joshg1 wrote:How will Irving get Bakken oil if not by rail? Well obviously by sea, and not via Albany. Load tankers at Duluth and sail down the Seaway- it's not just for ore and imports. Oil is what I call dumb freight- bring it in with no great hurry and store until you need it. Refineries (no, not all), power stations, quarries, cement. Trains, even slow trains, are faster and more direct, but water borne freight is so cheap I can't believe more Bakken crude doesn't move this way.Not sure how many Seawaymax tankers there are out there right now. Remember, a lot of the lake fleet is captive b/c the ships can't fit through the locks on the Welland Canal.
Are there crude pipelines east of Montreal?
But the repercussions of the explosion extend well beyond the ravaged town. Questions have been raised about safety standards set by the Canadian government and the American company that owns the Montreal, Maine and Atlantic Railway. More broadly there are questions about the wisdom of moving oil by rail, which has seen a stratospheric increase in the past four years as new production comes on stream often far from existing pipelines.http://www.economist.com/blogs/americas ... -explosion
The Portland Press Herald wrote:The 2013 tragedy in Quebec has raised significant issues that should be resolved before the railroad creates a timetable for reviving the oil transport link.Read the rest of the editorial at: http://www.pressherald.com/opinion/Our_ ... ebec_.html" onclick="window.open(this.href);return false;
Last Friday, when Giles announced plans to restart oil shipments through Lac-Megantic, he was quick to add that he intends to carry out safety measures. Namely, $10 million in repairs to sections of the track so that train speeds can be safely increased to 25 mph.
That’s a step in the right direction. But the CEO didn’t address the contradiction between his company’s plans and calls in Lac-Megantic for the tracks to be rerouted so they don’t pass through the center of town – a project that could cost anywhere from $50 million to $80 million.
Lac-Megantic’s mayor has raised another valid concern: whether railway operators have enough insurance to cover the costs of future disasters. The now-bankrupt company involved in the Quebec derailment had only $25 million in insurance; the price tag for the cleanup of last summer’s tragedy is expected to reach $200 million.
KEN PATRICK wrote:finally. it appears the railroad folk are thinking clearly. keep the trains moving. why? unlike some posts herein. cash flow. each car has a market value of $74k. i guess the mma division is $8k. no one will move bakken crude to irving by rail. think of the cash tied up in a 20 day barge move versus a 2 day rail move. i believe pas has awakened to this great opportunity also. and what of the 'trans-canada pipeline? i suspect it is a chimera. no way it can be financed against smooth rail operations.KEN, here and elsewhere you continue to look at things with one eye closed. Sure, speeding up the system has benefits as you state, but, with two eyes open you see the costs, too, and gain the clear vision of the economics of the situation. Railroad managers have the experience and understanding of the business to make the calls you see. As far as your assertions concerning HOS, they are pure bunk.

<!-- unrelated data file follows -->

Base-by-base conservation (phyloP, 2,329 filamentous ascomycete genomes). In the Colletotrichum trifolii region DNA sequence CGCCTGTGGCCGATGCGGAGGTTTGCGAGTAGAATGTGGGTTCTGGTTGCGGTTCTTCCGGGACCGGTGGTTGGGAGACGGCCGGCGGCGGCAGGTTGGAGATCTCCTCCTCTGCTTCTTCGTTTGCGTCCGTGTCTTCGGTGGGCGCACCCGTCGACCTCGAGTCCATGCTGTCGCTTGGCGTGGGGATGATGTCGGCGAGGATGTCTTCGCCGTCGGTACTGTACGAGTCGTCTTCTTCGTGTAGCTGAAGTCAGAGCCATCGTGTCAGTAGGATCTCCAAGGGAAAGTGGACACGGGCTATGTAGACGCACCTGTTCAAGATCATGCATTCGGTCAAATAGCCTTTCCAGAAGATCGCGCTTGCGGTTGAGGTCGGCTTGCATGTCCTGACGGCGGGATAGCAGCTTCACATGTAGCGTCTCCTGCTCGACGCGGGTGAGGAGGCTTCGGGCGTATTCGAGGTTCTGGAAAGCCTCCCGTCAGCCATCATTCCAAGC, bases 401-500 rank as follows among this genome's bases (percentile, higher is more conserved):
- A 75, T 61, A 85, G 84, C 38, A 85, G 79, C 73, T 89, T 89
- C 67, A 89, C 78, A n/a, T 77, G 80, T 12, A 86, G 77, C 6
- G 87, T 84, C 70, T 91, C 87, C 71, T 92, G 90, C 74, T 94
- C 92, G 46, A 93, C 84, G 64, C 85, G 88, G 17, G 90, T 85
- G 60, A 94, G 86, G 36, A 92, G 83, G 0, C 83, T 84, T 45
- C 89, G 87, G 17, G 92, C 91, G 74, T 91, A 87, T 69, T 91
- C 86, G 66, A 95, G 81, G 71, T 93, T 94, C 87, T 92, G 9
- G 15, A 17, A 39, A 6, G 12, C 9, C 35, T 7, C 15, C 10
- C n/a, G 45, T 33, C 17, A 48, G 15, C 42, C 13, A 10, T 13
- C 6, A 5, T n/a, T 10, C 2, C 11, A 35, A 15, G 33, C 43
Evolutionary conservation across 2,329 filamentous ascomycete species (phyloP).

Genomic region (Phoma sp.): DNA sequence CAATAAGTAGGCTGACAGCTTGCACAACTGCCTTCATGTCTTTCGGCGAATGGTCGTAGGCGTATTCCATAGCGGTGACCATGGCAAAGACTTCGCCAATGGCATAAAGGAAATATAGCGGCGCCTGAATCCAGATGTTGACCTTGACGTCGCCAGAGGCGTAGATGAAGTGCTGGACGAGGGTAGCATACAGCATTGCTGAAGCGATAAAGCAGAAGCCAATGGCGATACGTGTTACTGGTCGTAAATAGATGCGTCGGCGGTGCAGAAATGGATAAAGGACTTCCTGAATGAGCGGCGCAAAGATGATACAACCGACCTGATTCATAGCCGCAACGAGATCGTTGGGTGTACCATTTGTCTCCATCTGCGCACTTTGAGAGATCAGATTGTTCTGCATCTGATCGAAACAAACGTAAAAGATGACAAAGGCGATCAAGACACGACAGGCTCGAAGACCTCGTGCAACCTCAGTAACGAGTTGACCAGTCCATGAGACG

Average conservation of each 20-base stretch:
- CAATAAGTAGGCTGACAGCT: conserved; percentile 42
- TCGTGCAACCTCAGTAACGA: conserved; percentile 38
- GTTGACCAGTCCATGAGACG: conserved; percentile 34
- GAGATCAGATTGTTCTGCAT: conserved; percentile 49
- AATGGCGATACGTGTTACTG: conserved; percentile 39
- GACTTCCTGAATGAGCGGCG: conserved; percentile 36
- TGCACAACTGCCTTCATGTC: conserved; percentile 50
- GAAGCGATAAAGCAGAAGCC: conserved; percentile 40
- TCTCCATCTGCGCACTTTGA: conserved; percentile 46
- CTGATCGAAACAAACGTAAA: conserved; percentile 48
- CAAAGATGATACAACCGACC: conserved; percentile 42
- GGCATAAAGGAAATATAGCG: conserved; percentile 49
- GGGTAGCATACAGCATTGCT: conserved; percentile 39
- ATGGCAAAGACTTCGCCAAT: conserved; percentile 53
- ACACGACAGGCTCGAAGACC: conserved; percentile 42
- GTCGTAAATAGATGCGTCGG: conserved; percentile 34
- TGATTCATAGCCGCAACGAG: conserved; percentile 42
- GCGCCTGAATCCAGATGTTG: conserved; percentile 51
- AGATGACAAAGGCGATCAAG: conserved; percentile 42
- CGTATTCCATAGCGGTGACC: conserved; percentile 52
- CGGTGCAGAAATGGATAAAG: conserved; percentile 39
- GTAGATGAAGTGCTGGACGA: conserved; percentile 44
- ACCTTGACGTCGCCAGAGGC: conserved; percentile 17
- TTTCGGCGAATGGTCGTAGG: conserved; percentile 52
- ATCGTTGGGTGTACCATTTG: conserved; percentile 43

as for hos. my position is that hos rules in current railroad operations reflect old thinking. as with everything in our technical world, hos should be re-structured to reflect equipment and operations improvements. the 125 mile metric is no longer in play but the thinking remains. all class i's are running at 29 mph system fluidity. its time for all parties to throw aside arcane thinking and establish a thoughtful hos-bonus program. legislate what is necessary to break the stranglehold. ken patrick
KEN PATRICK wrote:can anyone truly believe this tragedy was not the result of hos? contrast the facts against the ephemeral 'fatigue factor'. please, how trying is it to drive a train? certainly not physical like a truck. mental? staring at track and responding to a few signals? i'm thinking that the 125 mile deal reflected some physical conditions absent in today's climate-controlled and computer-assisted decision -making control environment. face it. railroad hos rules are union-supported arcainiana. i remain perplexed about railroad management's non-legislative action to modify hos. certainly it's time for some corrective actions. i would love to sell a plan to both employees and management. low-hanging fruit for both parties. ken patrickKen, how tiring is it sitting in front of a computer screen all day? I don't know about you, but if I do anything for 12 hours I get tired of it. Sitting watching TV for 12 hours gets tiring. I don't even sleep for 12 hours a day.